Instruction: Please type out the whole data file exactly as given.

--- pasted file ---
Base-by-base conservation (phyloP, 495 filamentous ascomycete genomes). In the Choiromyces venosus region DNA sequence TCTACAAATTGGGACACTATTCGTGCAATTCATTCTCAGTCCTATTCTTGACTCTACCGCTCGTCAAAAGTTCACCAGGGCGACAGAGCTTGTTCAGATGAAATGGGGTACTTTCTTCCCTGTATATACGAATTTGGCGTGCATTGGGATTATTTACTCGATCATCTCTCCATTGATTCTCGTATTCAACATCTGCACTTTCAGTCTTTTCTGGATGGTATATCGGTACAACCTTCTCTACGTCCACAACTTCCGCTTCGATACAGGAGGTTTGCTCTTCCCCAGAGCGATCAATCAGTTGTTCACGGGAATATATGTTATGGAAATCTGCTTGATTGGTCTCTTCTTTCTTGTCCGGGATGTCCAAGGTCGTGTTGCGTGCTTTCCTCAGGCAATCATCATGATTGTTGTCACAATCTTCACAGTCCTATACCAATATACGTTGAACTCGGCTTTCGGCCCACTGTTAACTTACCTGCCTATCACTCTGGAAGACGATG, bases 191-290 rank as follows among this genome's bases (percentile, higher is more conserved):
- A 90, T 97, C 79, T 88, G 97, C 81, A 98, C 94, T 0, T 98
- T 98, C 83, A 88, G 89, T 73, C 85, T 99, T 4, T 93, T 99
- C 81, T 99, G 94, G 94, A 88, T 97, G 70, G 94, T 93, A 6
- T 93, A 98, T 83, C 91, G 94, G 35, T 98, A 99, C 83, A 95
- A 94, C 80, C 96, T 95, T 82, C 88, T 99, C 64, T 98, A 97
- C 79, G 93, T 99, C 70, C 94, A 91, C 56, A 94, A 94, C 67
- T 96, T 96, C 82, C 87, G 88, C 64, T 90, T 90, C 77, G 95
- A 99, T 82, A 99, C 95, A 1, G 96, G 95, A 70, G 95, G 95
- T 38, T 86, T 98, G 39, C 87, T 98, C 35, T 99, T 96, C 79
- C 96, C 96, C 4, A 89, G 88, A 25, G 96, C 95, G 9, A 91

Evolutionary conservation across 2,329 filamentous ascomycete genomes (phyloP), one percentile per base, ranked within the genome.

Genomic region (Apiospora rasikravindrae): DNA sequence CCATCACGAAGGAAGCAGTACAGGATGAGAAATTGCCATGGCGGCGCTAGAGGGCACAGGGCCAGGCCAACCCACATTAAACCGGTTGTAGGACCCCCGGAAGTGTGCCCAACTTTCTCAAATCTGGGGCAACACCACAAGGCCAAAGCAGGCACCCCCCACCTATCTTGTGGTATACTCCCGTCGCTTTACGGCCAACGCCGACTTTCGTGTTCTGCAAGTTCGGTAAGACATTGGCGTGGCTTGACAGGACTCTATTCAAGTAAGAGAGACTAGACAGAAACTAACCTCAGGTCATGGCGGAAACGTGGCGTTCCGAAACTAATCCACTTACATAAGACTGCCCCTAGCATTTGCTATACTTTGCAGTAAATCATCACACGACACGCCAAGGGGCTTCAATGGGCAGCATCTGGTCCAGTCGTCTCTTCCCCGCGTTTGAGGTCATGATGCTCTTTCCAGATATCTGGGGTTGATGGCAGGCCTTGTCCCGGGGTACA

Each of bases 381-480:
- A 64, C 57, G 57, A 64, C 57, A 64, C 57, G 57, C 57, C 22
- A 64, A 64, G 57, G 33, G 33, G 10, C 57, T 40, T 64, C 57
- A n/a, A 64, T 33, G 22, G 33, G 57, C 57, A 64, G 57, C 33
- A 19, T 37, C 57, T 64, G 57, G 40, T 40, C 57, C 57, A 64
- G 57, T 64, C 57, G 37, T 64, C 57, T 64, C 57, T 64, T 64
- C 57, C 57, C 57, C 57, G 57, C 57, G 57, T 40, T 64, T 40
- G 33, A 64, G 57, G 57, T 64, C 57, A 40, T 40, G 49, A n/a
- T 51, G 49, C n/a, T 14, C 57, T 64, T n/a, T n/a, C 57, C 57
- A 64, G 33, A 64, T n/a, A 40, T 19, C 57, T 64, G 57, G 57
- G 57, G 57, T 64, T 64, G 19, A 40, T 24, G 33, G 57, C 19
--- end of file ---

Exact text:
Base-by-base conservation (phyloP, 495 filamentous ascomycete genomes). In the Choiromyces venosus region DNA sequence TCTACAAATTGGGACACTATTCGTGCAATTCATTCTCAGTCCTATTCTTGACTCTACCGCTCGTCAAAAGTTCACCAGGGCGACAGAGCTTGTTCAGATGAAATGGGGTACTTTCTTCCCTGTATATACGAATTTGGCGTGCATTGGGATTATTTACTCGATCATCTCTCCATTGATTCTCGTATTCAACATCTGCACTTTCAGTCTTTTCTGGATGGTATATCGGTACAACCTTCTCTACGTCCACAACTTCCGCTTCGATACAGGAGGTTTGCTCTTCCCCAGAGCGATCAATCAGTTGTTCACGGGAATATATGTTATGGAAATCTGCTTGATTGGTCTCTTCTTTCTTGTCCGGGATGTCCAAGGTCGTGTTGCGTGCTTTCCTCAGGCAATCATCATGATTGTTGTCACAATCTTCACAGTCCTATACCAATATACGTTGAACTCGGCTTTCGGCCCACTGTTAACTTACCTGCCTATCACTCTGGAAGACGATG, bases 191-290 rank as follows among this genome's bases (percentile, higher is more conserved):
- A 90, T 97, C 79, T 88, G 97, C 81, A 98, C 94, T 0, T 98
- T 98, C 83, A 88, G 89, T 73, C 85, T 99, T 4, T 93, T 99
- C 81, T 99, G 94, G 94, A 88, T 97, G 70, G 94, T 93, A 6
- T 93, A 98, T 83, C 91, G 94, G 35, T 98, A 99, C 83, A 95
- A 94, C 80, C 96, T 95, T 82, C 88, T 99, C 64, T 98, A 97
- C 79, G 93, T 99, C 70, C 94, A 91, C 56, A 94, A 94, C 67
- T 96, T 96, C 82, C 87, G 88, C 64, T 90, T 90, C 77, G 95
- A 99, T 82, A 99, C 95, A 1, G 96, G 95, A 70, G 95, G 95
- T 38, T 86, T 98, G 39, C 87, T 98, C 35, T 99, T 96, C 79
- C 96, C 96, C 4, A 89, G 88, A 25, G 96, C 95, G 9, A 91

Evolutionary conservation across 2,329 filamentous ascomycete genomes (phyloP), one percentile per base, ranked within the genome.

Genomic region (Apiospora rasikravindrae): DNA sequence CCATCACGAAGGAAGCAGTACAGGATGAGAAATTGCCATGGCGGCGCTAGAGGGCACAGGGCCAGGCCAACCCACATTAAACCGGTTGTAGGACCCCCGGAAGTGTGCCCAACTTTCTCAAATCTGGGGCAACACCACAAGGCCAAAGCAGGCACCCCCCACCTATCTTGTGGTATACTCCCGTCGCTTTACGGCCAACGCCGACTTTCGTGTTCTGCAAGTTCGGTAAGACATTGGCGTGGCTTGACAGGACTCTATTCAAGTAAGAGAGACTAGACAGAAACTAACCTCAGGTCATGGCGGAAACGTGGCGTTCCGAAACTAATCCACTTACATAAGACTGCCCCTAGCATTTGCTATACTTTGCAGTAAATCATCACACGACACGCCAAGGGGCTTCAATGGGCAGCATCTGGTCCAGTCGTCTCTTCCCCGCGTTTGAGGTCATGATGCTCTTTCCAGATATCTGGGGTTGATGGCAGGCCTTGTCCCGGGGTACA

Each of bases 381-480:
- A 64, C 57, G 57, A 64, C 57, A 64, C 57, G 57, C 57, C 22
- A 64, A 64, G 57, G 33, G 33, G 10, C 57, T 40, T 64, C 57
- A n/a, A 64, T 33, G 22, G 33, G 57, C 57, A 64, G 57, C 33
- A 19, T 37, C 57, T 64, G 57, G 40, T 40, C 57, C 57, A 64
- G 57, T 64, C 57, G 37, T 64, C 57, T 64, C 57, T 64, T 64
- C 57, C 57, C 57, C 57, G 57, C 57, G 57, T 40, T 64, T 40
- G 33, A 64, G 57, G 57, T 64, C 57, A 40, T 40, G 49, A n/a
- T 51, G 49, C n/a, T 14, C 57, T 64, T n/a, T n/a, C 57, C 57
- A 64, G 33, A 64, T n/a, A 40, T 19, C 57, T 64, G 57, G 57
- G 57, G 57, T 64, T 64, G 19, A 40, T 24, G 33, G 57, C 19